The ‘actor’s director’ with four decades of success is showing no signs of slowing down.
Spring sunlight floods the first-floor suite at London’s Soho Hotel where Ridley Scott is holding court at a large round table. It’s a scene befitting a director whose proverbial ‘day’ in the sun has already lasted three decades, with no sign of imminent cloud cover. And such seamless, prolonged success guarantees a listener’s attention when he gives out tips.
“The secret to doing a film set in the future,” he says of working on sci-fi classics Alien and Blade Runner, “is not to make it look too futuristic. Fashion, architecture, it all goes in revolutions.”
If his recent career is anything to go by, film can be added to that list. He’s just signed up to make a second Blade Runner film, which was first released in 1982, and is in town to promote latest project Prometheus, a return to the tense, gory world of Alien which launched his commercial career back in 1979 and has become a classic for every generation since. At 74, it would seem the Oscar-nominated Englishman is at the top of his game. Prometheus has become the most highly anticipated film of the year thanks in part to a star-studded cast including Charlize Theron, Michael Fassbender and Noomi Rapace, and clever online hype in the form of teaser-trailers and extras videos apparently released by fictional company Weyland Corp. But the expectation doesn’t faze Scott in the least. “You can never worry about it,” he says in a deep voice that betrays only a hint of his Teeside upbringing, “or you’d be studying your navel. If you write what you think the audience wants you’ll end up with an airport book. You should be the judge of what you’ve done and stand or fall on that.”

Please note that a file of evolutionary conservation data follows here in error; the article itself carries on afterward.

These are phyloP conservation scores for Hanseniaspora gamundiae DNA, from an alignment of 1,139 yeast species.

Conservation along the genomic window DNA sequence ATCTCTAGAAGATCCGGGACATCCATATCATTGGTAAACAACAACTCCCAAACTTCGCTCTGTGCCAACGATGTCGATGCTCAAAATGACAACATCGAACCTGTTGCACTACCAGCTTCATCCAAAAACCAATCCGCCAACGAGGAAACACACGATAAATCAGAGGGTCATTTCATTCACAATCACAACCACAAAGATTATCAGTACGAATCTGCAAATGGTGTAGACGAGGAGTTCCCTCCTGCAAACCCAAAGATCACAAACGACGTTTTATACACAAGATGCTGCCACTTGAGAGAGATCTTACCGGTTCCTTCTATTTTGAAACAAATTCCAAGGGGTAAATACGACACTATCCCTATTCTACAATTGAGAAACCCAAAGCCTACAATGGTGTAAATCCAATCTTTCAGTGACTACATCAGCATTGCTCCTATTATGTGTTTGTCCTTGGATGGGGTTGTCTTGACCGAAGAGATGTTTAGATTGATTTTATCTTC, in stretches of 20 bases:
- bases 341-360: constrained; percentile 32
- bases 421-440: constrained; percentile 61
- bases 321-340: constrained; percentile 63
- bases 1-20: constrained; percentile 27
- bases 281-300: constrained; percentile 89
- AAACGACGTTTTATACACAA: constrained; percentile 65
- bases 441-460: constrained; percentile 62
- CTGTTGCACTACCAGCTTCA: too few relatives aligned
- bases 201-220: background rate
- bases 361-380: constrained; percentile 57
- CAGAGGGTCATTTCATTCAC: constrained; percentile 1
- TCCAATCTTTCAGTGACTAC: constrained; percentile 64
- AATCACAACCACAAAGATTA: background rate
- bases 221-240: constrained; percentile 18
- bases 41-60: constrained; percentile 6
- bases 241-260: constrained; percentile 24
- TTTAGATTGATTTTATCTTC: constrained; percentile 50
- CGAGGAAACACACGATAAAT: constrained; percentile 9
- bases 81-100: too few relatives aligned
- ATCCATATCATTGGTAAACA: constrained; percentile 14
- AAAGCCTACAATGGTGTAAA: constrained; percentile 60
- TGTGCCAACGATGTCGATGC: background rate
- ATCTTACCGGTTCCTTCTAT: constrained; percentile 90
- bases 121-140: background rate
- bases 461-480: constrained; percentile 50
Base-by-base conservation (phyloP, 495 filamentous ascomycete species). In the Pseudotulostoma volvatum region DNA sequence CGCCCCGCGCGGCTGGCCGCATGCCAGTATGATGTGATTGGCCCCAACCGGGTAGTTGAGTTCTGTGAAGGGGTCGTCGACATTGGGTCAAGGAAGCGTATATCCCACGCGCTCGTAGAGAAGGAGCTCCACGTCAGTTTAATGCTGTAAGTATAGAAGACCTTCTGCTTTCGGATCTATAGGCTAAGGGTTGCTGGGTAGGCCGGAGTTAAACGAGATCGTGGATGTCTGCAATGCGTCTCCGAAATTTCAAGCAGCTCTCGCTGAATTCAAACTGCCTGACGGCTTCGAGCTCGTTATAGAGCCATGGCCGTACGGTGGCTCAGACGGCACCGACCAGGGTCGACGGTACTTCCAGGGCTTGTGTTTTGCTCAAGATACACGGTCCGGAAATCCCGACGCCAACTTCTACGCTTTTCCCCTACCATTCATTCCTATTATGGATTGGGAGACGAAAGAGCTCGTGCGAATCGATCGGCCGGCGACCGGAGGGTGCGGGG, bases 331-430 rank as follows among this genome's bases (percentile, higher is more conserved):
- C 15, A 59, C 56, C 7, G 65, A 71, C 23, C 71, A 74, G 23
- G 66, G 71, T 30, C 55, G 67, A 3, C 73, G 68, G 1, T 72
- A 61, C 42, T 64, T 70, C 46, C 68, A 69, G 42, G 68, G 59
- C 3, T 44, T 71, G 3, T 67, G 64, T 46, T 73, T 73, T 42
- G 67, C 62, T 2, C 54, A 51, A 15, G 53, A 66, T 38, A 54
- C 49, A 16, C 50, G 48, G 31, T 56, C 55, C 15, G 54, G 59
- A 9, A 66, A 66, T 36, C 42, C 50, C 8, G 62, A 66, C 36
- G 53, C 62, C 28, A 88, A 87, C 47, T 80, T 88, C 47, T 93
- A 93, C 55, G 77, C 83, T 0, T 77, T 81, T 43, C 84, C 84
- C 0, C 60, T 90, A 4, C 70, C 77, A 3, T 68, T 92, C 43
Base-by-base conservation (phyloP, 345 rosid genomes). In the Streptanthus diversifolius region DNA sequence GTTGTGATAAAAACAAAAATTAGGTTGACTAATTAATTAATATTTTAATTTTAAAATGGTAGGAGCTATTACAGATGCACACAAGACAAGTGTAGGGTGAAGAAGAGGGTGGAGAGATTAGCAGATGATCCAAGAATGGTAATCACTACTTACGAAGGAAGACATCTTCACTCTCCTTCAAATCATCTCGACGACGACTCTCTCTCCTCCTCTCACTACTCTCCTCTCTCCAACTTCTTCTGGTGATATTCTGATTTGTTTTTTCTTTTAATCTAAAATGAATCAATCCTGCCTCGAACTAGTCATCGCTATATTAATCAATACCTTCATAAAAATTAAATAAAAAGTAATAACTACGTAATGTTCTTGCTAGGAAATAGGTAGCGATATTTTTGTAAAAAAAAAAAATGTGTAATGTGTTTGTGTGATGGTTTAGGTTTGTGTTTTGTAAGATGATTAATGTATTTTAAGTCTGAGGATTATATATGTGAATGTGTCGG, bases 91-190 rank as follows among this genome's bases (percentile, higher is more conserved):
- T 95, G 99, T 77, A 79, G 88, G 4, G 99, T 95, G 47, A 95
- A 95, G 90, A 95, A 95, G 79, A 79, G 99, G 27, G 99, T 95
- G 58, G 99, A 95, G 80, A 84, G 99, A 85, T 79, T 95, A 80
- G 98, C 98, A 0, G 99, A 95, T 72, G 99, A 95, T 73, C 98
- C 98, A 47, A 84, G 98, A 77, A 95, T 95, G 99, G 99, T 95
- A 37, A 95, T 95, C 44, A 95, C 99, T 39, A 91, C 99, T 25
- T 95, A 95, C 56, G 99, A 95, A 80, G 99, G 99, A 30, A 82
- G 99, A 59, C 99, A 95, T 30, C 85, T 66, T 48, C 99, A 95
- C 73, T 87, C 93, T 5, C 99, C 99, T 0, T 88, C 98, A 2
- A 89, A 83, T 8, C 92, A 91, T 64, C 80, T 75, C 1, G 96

Read the full story in June's issue if The Red Bulletin.